Longer life expectancy, aging population necessitate new strategies for prostate cancer care
The population of the United States is getting older, due not only to aging boomers but also to a four-year increase in life expectancy from 1990 to 2010. An aging population means increased diagnosis of prostate cancer. Statistically, the older the patient at time of diagnosis, the more aggressive the disease – and also the less well the patient is likely to tolerate traditional chemotherapies. In sum, we have more, aggressive prostate cancer that can't be targeted by traditional treatments.
Members of the University of Colorado Cancer Center recently published a review in the journal Drugs and Aging describing the modern state of prostate cancer care – examining not only new drugs but entirely new classes of drugs that may be effective and well-tolerated in these aging patients.
"For patients with advanced prostate cancer, there are more options than ever before. But with more options comes a more complex decision tree in choosing appropriate therapies," says Elizabeth Kessler, MD, oncology fellow at the University of Colorado Cancer Center and the review's lead author.
First among these options are targeted therapies. Modern targeted therapies are able to selectively kill cancer cells as opposed to accepting high collateral damage in healthy tissue and so frequently have fewer side effects than traditional chemotherapies. (And are thus better tolerated by elderly patients.)
"These are drugs like abiraterone and enzalutamide that have been approved for use in late stage prostate cancer and are now being evaluated for earlier use," Kessler says. Prostate cancer generally depends on androgen hormones like testosterone to survive and grow – even after traditional hormone blockade, the body continues to produce minute amounts of testosterone and even this little bit is enough to drive prostate cancer. By completely removing the body's ability to produce testosterone or the cancer's ability to use it, these drugs break the messaging chain that tells prostate cancer to grow. CU Cancer Center researchers have played an important role in the clinical development of both of these drugs.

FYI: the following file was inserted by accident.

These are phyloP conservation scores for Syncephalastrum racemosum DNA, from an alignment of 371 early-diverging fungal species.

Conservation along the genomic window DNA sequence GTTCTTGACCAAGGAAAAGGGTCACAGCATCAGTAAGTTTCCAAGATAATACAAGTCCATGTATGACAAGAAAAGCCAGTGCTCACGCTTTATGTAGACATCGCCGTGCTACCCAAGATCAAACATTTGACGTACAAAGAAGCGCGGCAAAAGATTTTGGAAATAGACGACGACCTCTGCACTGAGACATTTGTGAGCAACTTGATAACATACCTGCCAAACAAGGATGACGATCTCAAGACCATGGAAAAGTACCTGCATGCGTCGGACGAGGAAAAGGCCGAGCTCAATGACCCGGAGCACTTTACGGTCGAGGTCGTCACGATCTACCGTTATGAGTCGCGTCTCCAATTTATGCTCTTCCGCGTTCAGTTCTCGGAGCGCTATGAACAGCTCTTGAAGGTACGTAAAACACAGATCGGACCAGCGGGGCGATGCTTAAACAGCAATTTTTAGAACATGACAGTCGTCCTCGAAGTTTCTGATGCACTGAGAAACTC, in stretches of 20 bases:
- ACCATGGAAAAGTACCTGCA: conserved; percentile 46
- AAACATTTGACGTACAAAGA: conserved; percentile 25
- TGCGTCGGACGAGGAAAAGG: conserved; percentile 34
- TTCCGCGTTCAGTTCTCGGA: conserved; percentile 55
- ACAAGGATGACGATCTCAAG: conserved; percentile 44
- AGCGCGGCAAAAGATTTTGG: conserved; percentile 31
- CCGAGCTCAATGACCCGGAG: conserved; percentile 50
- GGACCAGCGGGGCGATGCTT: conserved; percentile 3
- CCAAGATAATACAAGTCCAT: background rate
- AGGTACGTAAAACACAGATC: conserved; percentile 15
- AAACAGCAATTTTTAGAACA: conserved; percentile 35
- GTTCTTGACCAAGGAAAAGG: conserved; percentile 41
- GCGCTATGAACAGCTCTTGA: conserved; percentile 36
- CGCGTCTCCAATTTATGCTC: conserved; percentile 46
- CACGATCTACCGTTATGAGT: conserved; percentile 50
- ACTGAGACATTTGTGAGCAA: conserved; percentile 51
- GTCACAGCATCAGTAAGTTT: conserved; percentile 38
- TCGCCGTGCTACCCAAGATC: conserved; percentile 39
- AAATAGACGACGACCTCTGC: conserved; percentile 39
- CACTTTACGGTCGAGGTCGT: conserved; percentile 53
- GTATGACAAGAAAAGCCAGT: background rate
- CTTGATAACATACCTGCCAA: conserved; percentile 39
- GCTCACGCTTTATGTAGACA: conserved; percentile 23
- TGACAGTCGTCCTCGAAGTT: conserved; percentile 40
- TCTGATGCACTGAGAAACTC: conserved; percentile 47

Researchers are also looking for additional, molecular drivers of prostate cancer, perhaps for example insulin growth factor.
"We're also exploring the use of targeted kinase inhibitors," Kessler says. For example, the drug known as XL184 by Exelixis is currently in clinical trials to target MET and VEGF, "and appears to show effect against bone lesions, the most common location of prostate cancer metastasis," Kessler says.
"Another promising strategy to treat metastatic prostate cancer is immunotherapy," Kessler says. In immunotherapy, drugs, devices or treatments are used to sensitize the body's immune system to attack cancer cells – boosting the body's ability to clear itself of cancer. For example, the drug Sipuleucel-T was approved by the FDA in 2010 for treatment of metastatic prostate cancer – "but it requires blood to be removed, treated, and reinfused," Kessler says – a procedure that can only be accomplished by shipping the patient's blood to facilities in other cities before reinfusing it here. Second generation prostate cancer immunotherapies including Prostvac are in development or clinical trials, including an open trial at the CU Cancer Center.
Finally, researchers are exploring ultra-precise targeting of radiation that rides along with drugs that attach to bone metastases and affects only the tumor cells in the immediate areas of attachment. "One of these drugs is Alpharadin," Kessler says, "which goes only shallowly into bone and so targets lesions without stopping the production of bone marrow."
"There has been a major shift in the acceptance of these drugs," Kessler says. "We're learning to reach for them sooner and more frequently in place of traditional chemotherapies."
This shift means that just as boomers pass age 65 – the most common time of prostate cancer diagnosis – researchers have a handful of new barriers to put in the path of the disease.
Provided by University of Colorado Denver
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